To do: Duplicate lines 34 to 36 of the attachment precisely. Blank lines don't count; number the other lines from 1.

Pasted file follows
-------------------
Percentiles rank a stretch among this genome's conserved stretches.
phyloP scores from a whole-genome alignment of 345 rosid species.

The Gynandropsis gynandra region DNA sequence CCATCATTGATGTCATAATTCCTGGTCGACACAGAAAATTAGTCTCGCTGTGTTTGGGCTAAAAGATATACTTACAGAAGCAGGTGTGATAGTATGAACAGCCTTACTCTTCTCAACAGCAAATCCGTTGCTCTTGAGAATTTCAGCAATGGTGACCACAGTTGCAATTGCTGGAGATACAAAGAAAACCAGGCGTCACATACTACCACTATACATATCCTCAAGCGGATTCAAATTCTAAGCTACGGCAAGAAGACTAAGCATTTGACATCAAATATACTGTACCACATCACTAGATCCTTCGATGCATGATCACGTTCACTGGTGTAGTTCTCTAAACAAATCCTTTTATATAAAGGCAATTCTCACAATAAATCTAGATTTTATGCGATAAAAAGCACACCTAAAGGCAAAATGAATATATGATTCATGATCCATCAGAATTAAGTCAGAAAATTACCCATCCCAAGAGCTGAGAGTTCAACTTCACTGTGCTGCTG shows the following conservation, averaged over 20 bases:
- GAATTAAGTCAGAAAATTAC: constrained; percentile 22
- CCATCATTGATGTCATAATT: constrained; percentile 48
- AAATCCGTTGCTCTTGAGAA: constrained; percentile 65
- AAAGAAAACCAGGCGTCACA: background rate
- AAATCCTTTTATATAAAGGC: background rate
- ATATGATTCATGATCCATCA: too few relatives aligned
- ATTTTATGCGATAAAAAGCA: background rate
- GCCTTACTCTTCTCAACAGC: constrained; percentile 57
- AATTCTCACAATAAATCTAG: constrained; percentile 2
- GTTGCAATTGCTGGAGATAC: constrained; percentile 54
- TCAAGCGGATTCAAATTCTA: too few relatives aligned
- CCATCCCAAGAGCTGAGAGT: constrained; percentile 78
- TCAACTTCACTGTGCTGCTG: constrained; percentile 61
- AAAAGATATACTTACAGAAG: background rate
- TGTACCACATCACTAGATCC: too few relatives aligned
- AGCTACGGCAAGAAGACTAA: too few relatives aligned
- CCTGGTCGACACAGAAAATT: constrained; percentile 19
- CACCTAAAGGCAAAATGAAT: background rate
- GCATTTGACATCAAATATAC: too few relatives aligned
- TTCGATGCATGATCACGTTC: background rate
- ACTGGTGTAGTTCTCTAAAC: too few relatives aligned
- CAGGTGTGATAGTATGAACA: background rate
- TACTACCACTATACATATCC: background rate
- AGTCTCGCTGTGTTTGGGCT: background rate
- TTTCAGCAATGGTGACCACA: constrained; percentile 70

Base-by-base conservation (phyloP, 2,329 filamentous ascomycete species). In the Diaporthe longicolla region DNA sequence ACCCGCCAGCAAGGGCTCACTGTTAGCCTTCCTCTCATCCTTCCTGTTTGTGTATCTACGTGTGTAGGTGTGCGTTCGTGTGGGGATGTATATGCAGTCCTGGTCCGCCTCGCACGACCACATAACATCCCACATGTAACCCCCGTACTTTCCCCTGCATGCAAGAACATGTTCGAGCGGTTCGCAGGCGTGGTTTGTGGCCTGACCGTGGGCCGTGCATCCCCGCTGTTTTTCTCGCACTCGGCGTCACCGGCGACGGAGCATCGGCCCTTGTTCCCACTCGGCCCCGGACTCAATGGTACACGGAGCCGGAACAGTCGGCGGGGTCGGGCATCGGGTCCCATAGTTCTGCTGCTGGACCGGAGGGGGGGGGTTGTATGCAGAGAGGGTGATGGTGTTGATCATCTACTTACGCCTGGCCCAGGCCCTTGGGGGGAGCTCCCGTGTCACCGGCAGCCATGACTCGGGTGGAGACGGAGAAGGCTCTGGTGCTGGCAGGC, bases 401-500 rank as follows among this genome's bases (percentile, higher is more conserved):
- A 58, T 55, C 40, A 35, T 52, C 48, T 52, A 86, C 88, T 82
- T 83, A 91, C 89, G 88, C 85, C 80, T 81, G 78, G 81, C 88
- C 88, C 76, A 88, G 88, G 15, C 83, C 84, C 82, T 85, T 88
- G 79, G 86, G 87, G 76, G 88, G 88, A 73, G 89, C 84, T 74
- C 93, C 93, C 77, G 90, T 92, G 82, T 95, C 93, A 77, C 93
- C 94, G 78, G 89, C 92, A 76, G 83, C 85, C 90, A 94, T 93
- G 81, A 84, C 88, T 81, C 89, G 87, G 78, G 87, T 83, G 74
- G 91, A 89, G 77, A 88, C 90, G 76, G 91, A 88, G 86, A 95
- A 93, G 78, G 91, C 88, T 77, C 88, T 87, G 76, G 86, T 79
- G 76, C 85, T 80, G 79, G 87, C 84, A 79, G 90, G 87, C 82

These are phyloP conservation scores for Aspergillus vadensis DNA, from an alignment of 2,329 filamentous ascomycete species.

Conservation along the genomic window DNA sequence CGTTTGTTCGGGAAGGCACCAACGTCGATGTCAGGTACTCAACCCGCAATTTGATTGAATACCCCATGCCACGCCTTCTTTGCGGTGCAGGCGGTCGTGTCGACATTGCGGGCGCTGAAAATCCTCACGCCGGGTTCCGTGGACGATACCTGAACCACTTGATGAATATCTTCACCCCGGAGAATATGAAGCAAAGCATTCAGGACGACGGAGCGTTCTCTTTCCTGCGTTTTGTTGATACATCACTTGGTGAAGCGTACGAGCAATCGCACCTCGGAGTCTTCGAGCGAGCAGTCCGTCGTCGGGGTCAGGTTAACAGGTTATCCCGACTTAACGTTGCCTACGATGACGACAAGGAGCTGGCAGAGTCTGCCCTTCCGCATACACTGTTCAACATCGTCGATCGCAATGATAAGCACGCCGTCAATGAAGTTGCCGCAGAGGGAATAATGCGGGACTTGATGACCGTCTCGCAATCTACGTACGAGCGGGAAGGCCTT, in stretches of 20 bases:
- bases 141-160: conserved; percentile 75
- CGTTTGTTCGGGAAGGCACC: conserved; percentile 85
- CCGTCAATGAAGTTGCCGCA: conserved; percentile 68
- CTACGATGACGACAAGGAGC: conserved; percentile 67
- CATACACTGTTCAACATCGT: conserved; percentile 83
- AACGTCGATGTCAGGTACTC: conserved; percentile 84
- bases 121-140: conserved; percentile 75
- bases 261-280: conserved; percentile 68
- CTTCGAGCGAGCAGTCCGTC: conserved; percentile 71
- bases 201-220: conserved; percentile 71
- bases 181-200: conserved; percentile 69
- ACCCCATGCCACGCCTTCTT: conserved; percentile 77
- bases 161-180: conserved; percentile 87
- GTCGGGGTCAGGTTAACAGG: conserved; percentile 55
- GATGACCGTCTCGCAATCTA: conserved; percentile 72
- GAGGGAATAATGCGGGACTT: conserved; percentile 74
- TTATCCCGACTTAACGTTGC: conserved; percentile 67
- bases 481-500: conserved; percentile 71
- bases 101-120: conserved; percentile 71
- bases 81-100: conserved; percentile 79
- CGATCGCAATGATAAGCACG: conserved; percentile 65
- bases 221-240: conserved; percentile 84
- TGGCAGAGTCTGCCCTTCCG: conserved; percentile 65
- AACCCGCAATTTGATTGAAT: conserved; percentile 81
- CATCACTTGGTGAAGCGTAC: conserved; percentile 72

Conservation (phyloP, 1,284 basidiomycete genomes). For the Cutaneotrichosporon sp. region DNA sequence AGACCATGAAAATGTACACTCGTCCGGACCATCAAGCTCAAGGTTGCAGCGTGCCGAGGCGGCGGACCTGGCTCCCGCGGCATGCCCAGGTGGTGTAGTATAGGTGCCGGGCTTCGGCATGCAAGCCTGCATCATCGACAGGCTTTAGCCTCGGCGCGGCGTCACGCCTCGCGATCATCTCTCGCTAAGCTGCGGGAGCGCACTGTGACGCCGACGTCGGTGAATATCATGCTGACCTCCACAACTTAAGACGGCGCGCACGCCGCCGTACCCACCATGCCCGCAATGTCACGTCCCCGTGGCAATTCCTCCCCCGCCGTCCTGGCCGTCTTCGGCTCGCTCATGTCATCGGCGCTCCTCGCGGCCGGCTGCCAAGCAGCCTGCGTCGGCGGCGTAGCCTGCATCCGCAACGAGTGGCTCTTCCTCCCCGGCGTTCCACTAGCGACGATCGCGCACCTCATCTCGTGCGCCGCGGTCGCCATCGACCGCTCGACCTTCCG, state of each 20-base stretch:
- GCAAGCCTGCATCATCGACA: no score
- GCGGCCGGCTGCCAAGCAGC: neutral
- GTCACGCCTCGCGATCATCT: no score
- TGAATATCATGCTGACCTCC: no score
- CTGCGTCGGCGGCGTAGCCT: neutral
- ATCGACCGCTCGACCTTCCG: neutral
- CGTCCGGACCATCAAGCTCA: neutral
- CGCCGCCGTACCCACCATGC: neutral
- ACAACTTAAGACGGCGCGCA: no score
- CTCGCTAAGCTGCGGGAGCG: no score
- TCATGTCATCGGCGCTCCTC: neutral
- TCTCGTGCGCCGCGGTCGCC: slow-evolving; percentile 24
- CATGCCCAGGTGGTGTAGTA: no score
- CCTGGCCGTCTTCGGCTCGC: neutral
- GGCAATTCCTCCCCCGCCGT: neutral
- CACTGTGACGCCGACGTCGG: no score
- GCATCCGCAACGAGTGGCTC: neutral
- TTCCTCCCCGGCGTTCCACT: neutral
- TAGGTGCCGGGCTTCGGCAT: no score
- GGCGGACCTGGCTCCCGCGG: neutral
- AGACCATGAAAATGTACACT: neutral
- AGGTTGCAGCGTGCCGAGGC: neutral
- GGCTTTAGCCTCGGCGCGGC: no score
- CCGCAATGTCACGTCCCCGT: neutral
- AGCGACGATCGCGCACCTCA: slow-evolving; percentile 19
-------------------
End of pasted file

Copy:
- C 93, C 93, C 77, G 90, T 92, G 82, T 95, C 93, A 77, C 93
- C 94, G 78, G 89, C 92, A 76, G 83, C 85, C 90, A 94, T 93
- G 81, A 84, C 88, T 81, C 89, G 87, G 78, G 87, T 83, G 74